Baghdad, Iraq After four car bombs devastated a predominantly Shiite Baghdad commercial area and killed 15 people, residents reflected on the everyday problems of living in Iraq.
"Life has become impossible in Iraq," an infuriated Rasheed al-Baldawy said as he surveyed the devastation outside his store on Friday.
Embittered by what some see as betrayal by Iraq's post-Saddam Hussein rulers, they spoke of the chronic power and water shortages in Baghdad's searing summer heat. They also expressed bewilderment over a two-year Sunni-dominated insurgency that is increasingly targeting Shiites in an apparent bid to ignite a civil war.
One year after Iraq regained its sovereignty from the United States, the country has made significant political progress, holding a crucial election and forming a new government. Yet relentless attacks have overshadowed the success, leaving Iraqis in a perilous situation - facing the growing prospect of years of violence.
For Washington, that could mean years more of a large and costly military presence in Iraq.
In this hot and very bloody summer in Iraq, sectarian tensions are high, insurgents are maintaining a two-month-old surge in attacks and the Americans show no sign of pulling out.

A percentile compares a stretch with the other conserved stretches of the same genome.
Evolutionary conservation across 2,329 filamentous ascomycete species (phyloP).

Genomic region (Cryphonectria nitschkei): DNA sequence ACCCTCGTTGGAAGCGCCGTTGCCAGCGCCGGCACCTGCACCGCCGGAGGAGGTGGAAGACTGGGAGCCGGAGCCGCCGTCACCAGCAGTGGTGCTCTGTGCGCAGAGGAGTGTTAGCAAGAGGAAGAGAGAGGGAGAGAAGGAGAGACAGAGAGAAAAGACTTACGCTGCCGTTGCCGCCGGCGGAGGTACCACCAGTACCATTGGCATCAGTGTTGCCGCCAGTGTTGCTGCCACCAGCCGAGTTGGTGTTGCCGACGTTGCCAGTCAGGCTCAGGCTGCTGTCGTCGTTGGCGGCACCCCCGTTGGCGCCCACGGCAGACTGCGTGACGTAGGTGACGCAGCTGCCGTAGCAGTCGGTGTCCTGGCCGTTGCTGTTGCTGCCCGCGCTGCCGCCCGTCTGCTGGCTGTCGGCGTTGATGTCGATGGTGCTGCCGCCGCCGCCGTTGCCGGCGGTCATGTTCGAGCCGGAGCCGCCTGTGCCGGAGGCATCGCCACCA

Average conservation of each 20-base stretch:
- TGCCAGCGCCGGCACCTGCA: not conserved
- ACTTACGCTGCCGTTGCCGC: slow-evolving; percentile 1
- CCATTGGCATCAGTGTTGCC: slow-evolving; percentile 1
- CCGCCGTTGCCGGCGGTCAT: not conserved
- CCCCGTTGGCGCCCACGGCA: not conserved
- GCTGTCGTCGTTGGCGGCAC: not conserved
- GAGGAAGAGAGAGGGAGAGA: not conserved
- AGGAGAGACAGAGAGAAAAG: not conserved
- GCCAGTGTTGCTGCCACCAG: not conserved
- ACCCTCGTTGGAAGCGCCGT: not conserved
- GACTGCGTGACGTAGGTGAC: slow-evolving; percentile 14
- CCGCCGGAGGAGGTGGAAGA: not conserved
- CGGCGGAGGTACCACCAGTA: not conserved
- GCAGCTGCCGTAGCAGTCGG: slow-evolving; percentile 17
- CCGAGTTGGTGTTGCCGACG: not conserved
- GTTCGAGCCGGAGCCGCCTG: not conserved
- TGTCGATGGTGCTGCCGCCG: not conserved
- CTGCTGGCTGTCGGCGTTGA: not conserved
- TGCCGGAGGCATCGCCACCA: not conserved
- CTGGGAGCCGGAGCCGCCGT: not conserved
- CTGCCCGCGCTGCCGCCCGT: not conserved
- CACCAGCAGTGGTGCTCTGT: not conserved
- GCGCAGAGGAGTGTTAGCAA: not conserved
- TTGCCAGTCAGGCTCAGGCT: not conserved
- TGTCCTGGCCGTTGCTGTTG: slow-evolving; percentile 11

A historic election was held in January, giving Iraq its first democratically elected government in decades and scoring a major moral victory over the insurgency.
Most Iraqis are convinced the United States remains the real power in their country a year after it handed over the reins on June 28, 2004, to an interim government led by Ayad Allawi, a secular Shiite politician with close links to Washington.
Regardless of who is in charge, Iraq is a country that is unlikely to get a respite anytime soon. It's people have been visited by so many tragedies in the past two years that some, from time to time, look back with nostalgia at aspects of life under Saddam.
Since al-Jaafari came to office nearly two months ago, at least 1,240 people have been killed. More than 1,700 U.S. troops have died since the war began in March, 2003.